So, you walk into your group exercise class or personal training session and complete your workout
adequately. Your body is responding, but it seems to be more slowly than you would expect and you
begin to wonder why this is the case when you feel that further progress should have been made at this
point. After a discussion with your group exercise instructor or trainer, when they suggest that perhaps
you are not quite pushing the limits enough to achieve the results you seek, frustration seeps in deep.
But, this may be avoided! Avoid permitting frustration to derail your fitness journey. Sometimes, all we
need is a little performance primer and we are off and running again. Get back to the fundamentals of
each and every exercise this coming week and remember that the body generally responds to safe and
effective exercise of the correct frequency, intensity, duration and type. Consult with your fitness
professionals for additional guidance, but in the meantime, consider this week’s performance primer
tips. As always, prior to beginning any exercise program, please consult your physician.

Performance Primer Tips

-Set up for success! Body position is crucial to ensure success—so, review your postural alignment and
your body’s position in relationship to ground forces such as gravity.

-Before performing any repetition of any set of any exercise, strive for performing it as perfectly as you
are able. Do not settle for less than the best for you. Each day is different, but you may still perform as
optimally as possible based upon your body that day.

-Listen deeply to the details of the instruction and coaching you are receiving. There are dozens of
aspects to each exercise which fine-tune it to keep you safe and enable your body to positively respond.
The “devil” as they say, “is in the details”

-Elevate your performance in some way each time you perform each exercise. Choose a goal for that day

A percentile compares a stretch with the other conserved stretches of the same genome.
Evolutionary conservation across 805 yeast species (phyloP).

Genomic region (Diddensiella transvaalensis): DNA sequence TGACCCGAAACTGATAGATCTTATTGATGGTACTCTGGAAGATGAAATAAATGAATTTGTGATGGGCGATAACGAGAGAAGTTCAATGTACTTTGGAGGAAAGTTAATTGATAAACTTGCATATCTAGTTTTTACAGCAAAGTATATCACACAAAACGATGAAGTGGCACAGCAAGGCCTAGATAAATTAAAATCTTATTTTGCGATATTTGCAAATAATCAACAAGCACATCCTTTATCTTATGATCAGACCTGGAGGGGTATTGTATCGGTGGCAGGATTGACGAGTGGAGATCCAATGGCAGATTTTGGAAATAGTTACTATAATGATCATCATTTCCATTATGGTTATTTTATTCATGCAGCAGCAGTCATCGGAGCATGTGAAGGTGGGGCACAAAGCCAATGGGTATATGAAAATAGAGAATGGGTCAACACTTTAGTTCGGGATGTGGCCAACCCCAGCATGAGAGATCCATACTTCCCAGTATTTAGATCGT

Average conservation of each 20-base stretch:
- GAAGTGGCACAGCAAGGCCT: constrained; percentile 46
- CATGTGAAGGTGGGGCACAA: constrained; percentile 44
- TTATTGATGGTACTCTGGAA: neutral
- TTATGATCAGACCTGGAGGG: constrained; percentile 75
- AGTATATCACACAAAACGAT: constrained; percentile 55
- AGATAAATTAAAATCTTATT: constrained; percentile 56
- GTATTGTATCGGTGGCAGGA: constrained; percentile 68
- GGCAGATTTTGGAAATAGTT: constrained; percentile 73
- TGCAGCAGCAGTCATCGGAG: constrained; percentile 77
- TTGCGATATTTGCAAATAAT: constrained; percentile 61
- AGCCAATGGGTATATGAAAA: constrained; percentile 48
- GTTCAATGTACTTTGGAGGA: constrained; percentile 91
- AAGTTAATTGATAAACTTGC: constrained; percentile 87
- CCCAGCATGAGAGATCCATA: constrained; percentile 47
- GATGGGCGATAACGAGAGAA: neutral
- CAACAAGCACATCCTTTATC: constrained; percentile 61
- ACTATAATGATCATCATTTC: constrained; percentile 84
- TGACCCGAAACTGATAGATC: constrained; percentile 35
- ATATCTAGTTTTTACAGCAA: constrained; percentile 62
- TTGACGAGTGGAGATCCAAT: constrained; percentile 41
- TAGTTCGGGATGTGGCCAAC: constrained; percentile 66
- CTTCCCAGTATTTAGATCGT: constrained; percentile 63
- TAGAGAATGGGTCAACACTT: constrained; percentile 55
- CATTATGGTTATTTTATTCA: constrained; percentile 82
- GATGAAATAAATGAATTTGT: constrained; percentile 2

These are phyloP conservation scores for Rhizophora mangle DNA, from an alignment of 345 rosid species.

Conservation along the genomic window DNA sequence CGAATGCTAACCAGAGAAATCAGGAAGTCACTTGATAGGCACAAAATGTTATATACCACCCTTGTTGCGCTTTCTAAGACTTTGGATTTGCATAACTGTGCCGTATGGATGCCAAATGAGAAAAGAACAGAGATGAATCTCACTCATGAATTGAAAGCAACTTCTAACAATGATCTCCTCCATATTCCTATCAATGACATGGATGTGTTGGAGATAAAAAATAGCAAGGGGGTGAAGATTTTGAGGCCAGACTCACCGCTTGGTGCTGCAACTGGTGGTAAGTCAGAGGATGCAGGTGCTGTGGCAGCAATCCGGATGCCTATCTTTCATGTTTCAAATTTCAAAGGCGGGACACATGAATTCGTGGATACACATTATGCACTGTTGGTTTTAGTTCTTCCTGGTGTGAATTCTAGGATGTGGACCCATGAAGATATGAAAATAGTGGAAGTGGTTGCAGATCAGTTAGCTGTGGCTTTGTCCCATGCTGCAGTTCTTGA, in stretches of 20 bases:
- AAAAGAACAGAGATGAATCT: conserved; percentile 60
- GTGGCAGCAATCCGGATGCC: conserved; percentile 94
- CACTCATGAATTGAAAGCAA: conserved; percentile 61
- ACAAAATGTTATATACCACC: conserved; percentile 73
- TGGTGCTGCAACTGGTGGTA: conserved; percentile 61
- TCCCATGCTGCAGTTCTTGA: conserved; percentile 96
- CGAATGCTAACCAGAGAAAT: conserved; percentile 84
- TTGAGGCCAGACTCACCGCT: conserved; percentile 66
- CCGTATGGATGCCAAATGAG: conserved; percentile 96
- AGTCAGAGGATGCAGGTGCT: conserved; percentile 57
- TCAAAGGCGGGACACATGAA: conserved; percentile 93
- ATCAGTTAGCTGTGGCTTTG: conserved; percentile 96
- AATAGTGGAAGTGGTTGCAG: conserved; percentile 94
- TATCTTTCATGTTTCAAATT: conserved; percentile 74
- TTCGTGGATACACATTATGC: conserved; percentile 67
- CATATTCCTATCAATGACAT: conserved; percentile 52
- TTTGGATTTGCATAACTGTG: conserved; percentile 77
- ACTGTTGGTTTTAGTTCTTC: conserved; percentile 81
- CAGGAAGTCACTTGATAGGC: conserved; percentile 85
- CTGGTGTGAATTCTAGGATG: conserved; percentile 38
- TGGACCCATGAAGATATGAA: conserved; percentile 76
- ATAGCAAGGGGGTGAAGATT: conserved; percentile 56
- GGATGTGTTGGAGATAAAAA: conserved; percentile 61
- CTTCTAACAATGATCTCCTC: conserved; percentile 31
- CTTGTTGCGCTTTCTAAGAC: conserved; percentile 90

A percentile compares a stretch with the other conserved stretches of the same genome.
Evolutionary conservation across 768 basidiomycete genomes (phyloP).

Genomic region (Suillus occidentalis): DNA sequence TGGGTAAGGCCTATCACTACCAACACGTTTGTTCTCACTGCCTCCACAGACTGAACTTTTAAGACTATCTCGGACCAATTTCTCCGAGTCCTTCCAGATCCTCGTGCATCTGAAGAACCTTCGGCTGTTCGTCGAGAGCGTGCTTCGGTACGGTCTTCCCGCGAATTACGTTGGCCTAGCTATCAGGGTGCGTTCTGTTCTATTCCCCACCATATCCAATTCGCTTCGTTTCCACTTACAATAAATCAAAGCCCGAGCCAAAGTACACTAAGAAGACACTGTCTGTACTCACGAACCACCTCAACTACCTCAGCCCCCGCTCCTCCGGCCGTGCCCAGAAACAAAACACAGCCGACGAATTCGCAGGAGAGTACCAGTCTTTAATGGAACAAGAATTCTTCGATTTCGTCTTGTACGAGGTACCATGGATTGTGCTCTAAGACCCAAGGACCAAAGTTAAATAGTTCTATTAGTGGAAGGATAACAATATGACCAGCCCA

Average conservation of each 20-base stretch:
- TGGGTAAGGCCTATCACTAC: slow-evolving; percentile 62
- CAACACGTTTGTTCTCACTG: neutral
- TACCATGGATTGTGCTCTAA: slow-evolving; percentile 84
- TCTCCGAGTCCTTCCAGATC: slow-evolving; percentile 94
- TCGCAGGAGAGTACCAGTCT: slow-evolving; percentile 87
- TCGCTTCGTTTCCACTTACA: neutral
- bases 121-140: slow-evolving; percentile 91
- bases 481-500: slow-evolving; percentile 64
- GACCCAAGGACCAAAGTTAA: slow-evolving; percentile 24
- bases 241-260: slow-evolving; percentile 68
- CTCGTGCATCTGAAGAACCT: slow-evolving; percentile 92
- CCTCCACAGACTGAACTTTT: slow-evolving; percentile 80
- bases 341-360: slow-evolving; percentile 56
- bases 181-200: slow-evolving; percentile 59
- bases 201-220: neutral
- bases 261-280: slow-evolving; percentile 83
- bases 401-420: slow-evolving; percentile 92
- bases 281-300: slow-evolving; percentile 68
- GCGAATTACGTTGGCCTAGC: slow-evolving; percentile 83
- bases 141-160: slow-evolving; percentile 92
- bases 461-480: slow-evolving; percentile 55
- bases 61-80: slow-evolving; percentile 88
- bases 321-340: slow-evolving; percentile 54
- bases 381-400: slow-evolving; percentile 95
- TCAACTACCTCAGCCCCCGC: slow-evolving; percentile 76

for each exercise. Perhaps you will choose to truly stabilize your shoulder joint during every upper body
exercise, paying close attention to scapular stabilization as well as head and cervical placement. Or,
perhaps it is your general stability that is in question, aspects of your mobility, the levels of
concentration, the control of the movement, your breathing or whether you are truly working to a point
of momentary muscle failure on every set of each exercise. Whatever the issue, identify it, correct it
and improve it.

-Less is more—it is preferable, in most cases, to perform fewer repetitions, with complete control than
to attempt more repetitions with poor form and technique leading to possible injury. Shoot for quality
rather than quantity.

-Ask your trainer for specific feedback. What did you do well, where do you need improvement and
how will you continue to improve? Request progressions and if the trainer does not feel you are ready,
they should share that input with you, tell you why and when you may be able to progress so that you
stay excited and motivated to train.

-While we all have limits, structurally and physiologically and we are each unique, every one may elevate
their performance in one way or another. Prime the body each time you work out and continue to train
for excellence truly reaping the rewards.

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